Carter was speaking to Bob Hinson, director of the National Strategic Research Institute, ahead of a news conference Tuesday in Lincoln, Nebraska.
“We’re getting ready to announce the Huskers and Big Ten football tonight,” Carter told Hinson on a video posted by KETV Television in Omerta.
“What really?” Hinson responded. “I heard it was happening. There is a lot of anticipation about it. Good for you. Maybe it will be off your plate.”
Answered Carter: “Well, it will never happen, but it is a good step in the right direction.”
Carter, who is not one of the 14 presidents and chancellors who will vote on the decision, was later asked about the conversation on Hot Mike.
“I think that was a little lifted out of context,” Carter told KLKN television. “Everyone said that there is work going on, and we remain cautiously optimistic like everyone else, that when we are safe to play we have to find it.”
The Big Ten could not immediately confirm an announcement that Tuesday would come later.
The entire council of league presidents and vice chancellors met for several hours on Sunday afternoon with members of the competition task force, who reviewed the latest medical information about safe restoration of play during the coronovirus epidemic, as well as scheduling and television Planned for The Medical Subcommittee of the Task Force also met with eight presidents or chancellors on Saturday, including Chancellor Ronnie Green of the University of Nebraska-Lincoln.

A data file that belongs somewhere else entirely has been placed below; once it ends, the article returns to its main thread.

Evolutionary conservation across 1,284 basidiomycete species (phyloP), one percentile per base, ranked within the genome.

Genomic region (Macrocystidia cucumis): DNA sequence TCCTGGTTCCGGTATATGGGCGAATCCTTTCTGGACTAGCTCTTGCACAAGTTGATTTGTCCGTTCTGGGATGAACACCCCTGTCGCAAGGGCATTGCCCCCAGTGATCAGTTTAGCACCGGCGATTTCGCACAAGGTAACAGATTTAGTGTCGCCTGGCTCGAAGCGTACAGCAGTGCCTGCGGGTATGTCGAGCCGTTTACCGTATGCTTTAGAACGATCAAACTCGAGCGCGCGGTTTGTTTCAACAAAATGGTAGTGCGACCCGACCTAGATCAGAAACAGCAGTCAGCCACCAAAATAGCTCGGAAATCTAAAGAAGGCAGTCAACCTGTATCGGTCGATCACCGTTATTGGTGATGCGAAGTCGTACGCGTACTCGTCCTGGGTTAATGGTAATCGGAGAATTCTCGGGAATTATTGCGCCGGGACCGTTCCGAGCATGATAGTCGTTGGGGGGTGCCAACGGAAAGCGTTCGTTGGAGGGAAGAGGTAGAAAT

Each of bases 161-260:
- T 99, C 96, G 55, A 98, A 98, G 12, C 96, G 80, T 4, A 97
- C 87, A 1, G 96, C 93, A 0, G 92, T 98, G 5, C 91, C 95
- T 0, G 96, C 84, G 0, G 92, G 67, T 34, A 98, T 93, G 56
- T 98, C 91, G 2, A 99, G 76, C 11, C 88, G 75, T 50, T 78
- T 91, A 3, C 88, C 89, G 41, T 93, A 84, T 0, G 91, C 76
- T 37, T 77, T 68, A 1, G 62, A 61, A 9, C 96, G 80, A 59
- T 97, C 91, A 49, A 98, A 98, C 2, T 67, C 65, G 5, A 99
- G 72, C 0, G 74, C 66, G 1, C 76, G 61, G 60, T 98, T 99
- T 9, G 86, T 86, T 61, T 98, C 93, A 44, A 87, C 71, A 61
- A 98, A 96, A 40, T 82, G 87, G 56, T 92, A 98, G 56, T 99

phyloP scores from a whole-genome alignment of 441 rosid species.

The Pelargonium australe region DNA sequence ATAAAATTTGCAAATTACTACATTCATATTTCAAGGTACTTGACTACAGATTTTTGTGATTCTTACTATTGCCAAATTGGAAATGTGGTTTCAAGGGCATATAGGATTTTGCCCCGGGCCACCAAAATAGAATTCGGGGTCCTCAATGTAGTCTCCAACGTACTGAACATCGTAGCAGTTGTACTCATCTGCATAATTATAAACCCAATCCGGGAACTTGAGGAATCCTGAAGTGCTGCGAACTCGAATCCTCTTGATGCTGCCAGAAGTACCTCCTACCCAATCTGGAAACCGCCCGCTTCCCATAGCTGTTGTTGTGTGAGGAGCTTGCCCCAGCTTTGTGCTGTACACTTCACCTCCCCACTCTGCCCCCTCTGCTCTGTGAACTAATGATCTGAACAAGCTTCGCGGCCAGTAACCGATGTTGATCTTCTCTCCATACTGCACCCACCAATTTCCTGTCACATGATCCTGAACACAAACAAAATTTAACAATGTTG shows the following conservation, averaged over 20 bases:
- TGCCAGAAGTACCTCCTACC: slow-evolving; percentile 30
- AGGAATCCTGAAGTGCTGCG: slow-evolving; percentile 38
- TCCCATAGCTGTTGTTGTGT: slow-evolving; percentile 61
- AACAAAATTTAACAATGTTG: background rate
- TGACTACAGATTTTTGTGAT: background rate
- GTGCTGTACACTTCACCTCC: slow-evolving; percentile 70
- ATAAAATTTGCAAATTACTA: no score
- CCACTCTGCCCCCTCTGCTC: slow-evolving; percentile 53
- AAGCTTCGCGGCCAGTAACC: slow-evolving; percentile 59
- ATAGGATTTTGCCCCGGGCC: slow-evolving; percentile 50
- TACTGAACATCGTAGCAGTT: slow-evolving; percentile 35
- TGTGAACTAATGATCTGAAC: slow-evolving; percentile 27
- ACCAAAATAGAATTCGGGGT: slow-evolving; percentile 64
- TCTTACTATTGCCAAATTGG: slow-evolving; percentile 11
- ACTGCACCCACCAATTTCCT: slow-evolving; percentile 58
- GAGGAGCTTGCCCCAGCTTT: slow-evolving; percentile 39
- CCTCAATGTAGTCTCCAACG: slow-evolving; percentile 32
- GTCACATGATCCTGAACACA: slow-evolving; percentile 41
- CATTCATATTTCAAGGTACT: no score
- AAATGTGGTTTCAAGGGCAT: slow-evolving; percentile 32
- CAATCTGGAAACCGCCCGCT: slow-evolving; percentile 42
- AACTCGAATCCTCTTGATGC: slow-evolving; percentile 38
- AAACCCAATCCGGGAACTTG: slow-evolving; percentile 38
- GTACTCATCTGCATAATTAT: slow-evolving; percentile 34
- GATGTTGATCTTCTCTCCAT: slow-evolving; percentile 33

Sunday’s meeting did not elicit a vote about starting the fall football season.
On August 11, the Big Ten postponed all fall sports seasons, including football, due to concerns about the epidemic. League presidents and chancellors voted 11–3 for the postpone, with only Nebraska, Ohio State and Iowa moving forward. A fall season would require at least 60% of presidents and vice-chancellors (nine or more) to play.
Chancellor of Wisconsin Rebecca Blanc said in a video news conference with reporters on Monday that the league would “move forward” on the decision to play football or not.
“It’s not a school-by-school thing,” Blanc said.
Blanc said Tuesday at a US Senate hearing on the future of college athlete compensation, the Big Ten will continue to be postponed until testing, contact tracing and heart issues related to COVID-19 can be answered is.
The Medical Subcommittee of the Big Ten, which Ohio State’s head team physician Dr. Co-chaired by Jim Borchers and Penn State Athletic Director Sandy Barbour not only included new testing possibilities, but also gave the latest information about myroditis, a viral inflammation. Heart muscle, and other conditions were found in athletes who recovered from COVID-19.
Sources said the league is exploring at least four rapid-response antigen testing options that could allow teams to test for COVID-19 daily and significantly reduce the amount of contact tracing required, sources said. he said. The Medical Subcommittee consists of leading physicians from Northwestern, Indiana and Maryland, as well as specialists in sports medicine and infectious diseases.
Sunday’s presentation has also moved beyond the medical component of how and when the Big Ten can begin the season, including more dates as well as possible dates and medical thresholds that each team must return to. Should be found for
According to sources, a possible starting date of October 17 is being discussed and will allow the Big Ten teams to complete the regular season of eight or nine games prior to the College Football Playoff selection.
Six Big Ten teams appeared in the AP Presence Poll, including No. 2 Ohio State and No. 7 Penn State.